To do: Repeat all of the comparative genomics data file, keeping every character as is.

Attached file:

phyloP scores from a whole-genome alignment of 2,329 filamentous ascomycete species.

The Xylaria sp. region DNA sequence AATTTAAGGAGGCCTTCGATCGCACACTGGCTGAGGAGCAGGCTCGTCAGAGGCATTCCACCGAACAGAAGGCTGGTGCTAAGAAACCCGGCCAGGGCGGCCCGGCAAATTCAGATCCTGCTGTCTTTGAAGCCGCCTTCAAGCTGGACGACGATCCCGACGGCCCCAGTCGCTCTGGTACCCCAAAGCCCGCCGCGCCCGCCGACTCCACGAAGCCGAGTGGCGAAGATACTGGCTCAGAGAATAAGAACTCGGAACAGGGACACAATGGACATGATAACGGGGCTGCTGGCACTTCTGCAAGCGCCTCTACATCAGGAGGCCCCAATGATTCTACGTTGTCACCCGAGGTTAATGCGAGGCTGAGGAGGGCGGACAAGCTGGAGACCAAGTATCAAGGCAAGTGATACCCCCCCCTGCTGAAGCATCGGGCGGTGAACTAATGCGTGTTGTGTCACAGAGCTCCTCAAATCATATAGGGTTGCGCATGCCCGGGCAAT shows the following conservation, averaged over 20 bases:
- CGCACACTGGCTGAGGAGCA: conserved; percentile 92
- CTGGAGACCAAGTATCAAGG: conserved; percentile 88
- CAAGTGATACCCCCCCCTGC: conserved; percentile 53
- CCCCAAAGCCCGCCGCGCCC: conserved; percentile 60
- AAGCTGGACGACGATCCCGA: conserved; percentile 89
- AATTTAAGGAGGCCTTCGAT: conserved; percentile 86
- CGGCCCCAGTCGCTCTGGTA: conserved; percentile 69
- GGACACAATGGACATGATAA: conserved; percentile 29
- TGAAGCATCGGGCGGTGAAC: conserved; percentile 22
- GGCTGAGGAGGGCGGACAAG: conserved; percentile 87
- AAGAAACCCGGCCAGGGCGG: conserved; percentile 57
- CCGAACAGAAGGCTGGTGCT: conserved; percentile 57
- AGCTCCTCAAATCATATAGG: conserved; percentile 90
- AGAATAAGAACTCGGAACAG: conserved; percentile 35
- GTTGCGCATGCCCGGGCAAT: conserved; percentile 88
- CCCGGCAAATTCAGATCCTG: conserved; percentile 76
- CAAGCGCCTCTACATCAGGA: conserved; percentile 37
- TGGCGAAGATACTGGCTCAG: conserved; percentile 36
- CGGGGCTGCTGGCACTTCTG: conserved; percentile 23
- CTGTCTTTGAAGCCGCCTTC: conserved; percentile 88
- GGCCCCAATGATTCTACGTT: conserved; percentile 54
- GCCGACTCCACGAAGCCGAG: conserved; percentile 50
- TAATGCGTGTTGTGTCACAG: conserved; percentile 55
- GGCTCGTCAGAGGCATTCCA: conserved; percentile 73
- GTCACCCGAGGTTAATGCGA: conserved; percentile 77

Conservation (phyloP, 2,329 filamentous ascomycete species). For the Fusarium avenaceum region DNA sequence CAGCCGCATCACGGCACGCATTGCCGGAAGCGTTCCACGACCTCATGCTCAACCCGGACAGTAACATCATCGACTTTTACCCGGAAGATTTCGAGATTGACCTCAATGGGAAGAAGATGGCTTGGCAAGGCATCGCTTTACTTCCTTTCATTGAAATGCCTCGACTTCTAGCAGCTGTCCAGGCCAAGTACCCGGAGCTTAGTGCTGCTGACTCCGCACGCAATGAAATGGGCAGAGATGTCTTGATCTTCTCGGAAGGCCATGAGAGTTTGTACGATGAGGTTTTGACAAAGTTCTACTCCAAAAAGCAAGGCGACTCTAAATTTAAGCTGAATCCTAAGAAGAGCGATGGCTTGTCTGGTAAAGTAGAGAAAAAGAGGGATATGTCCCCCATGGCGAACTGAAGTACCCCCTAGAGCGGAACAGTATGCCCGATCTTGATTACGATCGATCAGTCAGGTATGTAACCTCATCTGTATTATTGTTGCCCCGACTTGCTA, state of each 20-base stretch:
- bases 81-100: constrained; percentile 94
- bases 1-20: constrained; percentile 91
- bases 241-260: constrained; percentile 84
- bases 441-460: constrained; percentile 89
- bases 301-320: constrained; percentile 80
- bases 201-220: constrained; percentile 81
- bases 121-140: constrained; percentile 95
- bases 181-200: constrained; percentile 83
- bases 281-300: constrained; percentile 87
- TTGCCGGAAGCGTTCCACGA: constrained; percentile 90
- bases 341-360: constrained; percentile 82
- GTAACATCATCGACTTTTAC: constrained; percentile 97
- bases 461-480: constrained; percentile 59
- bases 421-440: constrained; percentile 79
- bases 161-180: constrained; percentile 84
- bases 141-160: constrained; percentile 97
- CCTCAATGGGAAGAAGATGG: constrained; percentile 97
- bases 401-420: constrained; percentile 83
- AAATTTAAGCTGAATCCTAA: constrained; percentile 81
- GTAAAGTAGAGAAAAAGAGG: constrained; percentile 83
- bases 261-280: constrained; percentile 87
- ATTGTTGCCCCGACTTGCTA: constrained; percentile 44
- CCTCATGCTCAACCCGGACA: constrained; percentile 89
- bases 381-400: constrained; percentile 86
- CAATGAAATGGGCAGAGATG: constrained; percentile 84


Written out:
phyloP scores from a whole-genome alignment of 2,329 filamentous ascomycete species.

The Xylaria sp. region DNA sequence AATTTAAGGAGGCCTTCGATCGCACACTGGCTGAGGAGCAGGCTCGTCAGAGGCATTCCACCGAACAGAAGGCTGGTGCTAAGAAACCCGGCCAGGGCGGCCCGGCAAATTCAGATCCTGCTGTCTTTGAAGCCGCCTTCAAGCTGGACGACGATCCCGACGGCCCCAGTCGCTCTGGTACCCCAAAGCCCGCCGCGCCCGCCGACTCCACGAAGCCGAGTGGCGAAGATACTGGCTCAGAGAATAAGAACTCGGAACAGGGACACAATGGACATGATAACGGGGCTGCTGGCACTTCTGCAAGCGCCTCTACATCAGGAGGCCCCAATGATTCTACGTTGTCACCCGAGGTTAATGCGAGGCTGAGGAGGGCGGACAAGCTGGAGACCAAGTATCAAGGCAAGTGATACCCCCCCCTGCTGAAGCATCGGGCGGTGAACTAATGCGTGTTGTGTCACAGAGCTCCTCAAATCATATAGGGTTGCGCATGCCCGGGCAAT shows the following conservation, averaged over 20 bases:
- CGCACACTGGCTGAGGAGCA: conserved; percentile 92
- CTGGAGACCAAGTATCAAGG: conserved; percentile 88
- CAAGTGATACCCCCCCCTGC: conserved; percentile 53
- CCCCAAAGCCCGCCGCGCCC: conserved; percentile 60
- AAGCTGGACGACGATCCCGA: conserved; percentile 89
- AATTTAAGGAGGCCTTCGAT: conserved; percentile 86
- CGGCCCCAGTCGCTCTGGTA: conserved; percentile 69
- GGACACAATGGACATGATAA: conserved; percentile 29
- TGAAGCATCGGGCGGTGAAC: conserved; percentile 22
- GGCTGAGGAGGGCGGACAAG: conserved; percentile 87
- AAGAAACCCGGCCAGGGCGG: conserved; percentile 57
- CCGAACAGAAGGCTGGTGCT: conserved; percentile 57
- AGCTCCTCAAATCATATAGG: conserved; percentile 90
- AGAATAAGAACTCGGAACAG: conserved; percentile 35
- GTTGCGCATGCCCGGGCAAT: conserved; percentile 88
- CCCGGCAAATTCAGATCCTG: conserved; percentile 76
- CAAGCGCCTCTACATCAGGA: conserved; percentile 37
- TGGCGAAGATACTGGCTCAG: conserved; percentile 36
- CGGGGCTGCTGGCACTTCTG: conserved; percentile 23
- CTGTCTTTGAAGCCGCCTTC: conserved; percentile 88
- GGCCCCAATGATTCTACGTT: conserved; percentile 54
- GCCGACTCCACGAAGCCGAG: conserved; percentile 50
- TAATGCGTGTTGTGTCACAG: conserved; percentile 55
- GGCTCGTCAGAGGCATTCCA: conserved; percentile 73
- GTCACCCGAGGTTAATGCGA: conserved; percentile 77

Conservation (phyloP, 2,329 filamentous ascomycete species). For the Fusarium avenaceum region DNA sequence CAGCCGCATCACGGCACGCATTGCCGGAAGCGTTCCACGACCTCATGCTCAACCCGGACAGTAACATCATCGACTTTTACCCGGAAGATTTCGAGATTGACCTCAATGGGAAGAAGATGGCTTGGCAAGGCATCGCTTTACTTCCTTTCATTGAAATGCCTCGACTTCTAGCAGCTGTCCAGGCCAAGTACCCGGAGCTTAGTGCTGCTGACTCCGCACGCAATGAAATGGGCAGAGATGTCTTGATCTTCTCGGAAGGCCATGAGAGTTTGTACGATGAGGTTTTGACAAAGTTCTACTCCAAAAAGCAAGGCGACTCTAAATTTAAGCTGAATCCTAAGAAGAGCGATGGCTTGTCTGGTAAAGTAGAGAAAAAGAGGGATATGTCCCCCATGGCGAACTGAAGTACCCCCTAGAGCGGAACAGTATGCCCGATCTTGATTACGATCGATCAGTCAGGTATGTAACCTCATCTGTATTATTGTTGCCCCGACTTGCTA, state of each 20-base stretch:
- bases 81-100: constrained; percentile 94
- bases 1-20: constrained; percentile 91
- bases 241-260: constrained; percentile 84
- bases 441-460: constrained; percentile 89
- bases 301-320: constrained; percentile 80
- bases 201-220: constrained; percentile 81
- bases 121-140: constrained; percentile 95
- bases 181-200: constrained; percentile 83
- bases 281-300: constrained; percentile 87
- TTGCCGGAAGCGTTCCACGA: constrained; percentile 90
- bases 341-360: constrained; percentile 82
- GTAACATCATCGACTTTTAC: constrained; percentile 97
- bases 461-480: constrained; percentile 59
- bases 421-440: constrained; percentile 79
- bases 161-180: constrained; percentile 84
- bases 141-160: constrained; percentile 97
- CCTCAATGGGAAGAAGATGG: constrained; percentile 97
- bases 401-420: constrained; percentile 83
- AAATTTAAGCTGAATCCTAA: constrained; percentile 81
- GTAAAGTAGAGAAAAAGAGG: constrained; percentile 83
- bases 261-280: constrained; percentile 87
- ATTGTTGCCCCGACTTGCTA: constrained; percentile 44
- CCTCATGCTCAACCCGGACA: constrained; percentile 89
- bases 381-400: constrained; percentile 86
- CAATGAAATGGGCAGAGATG: constrained; percentile 84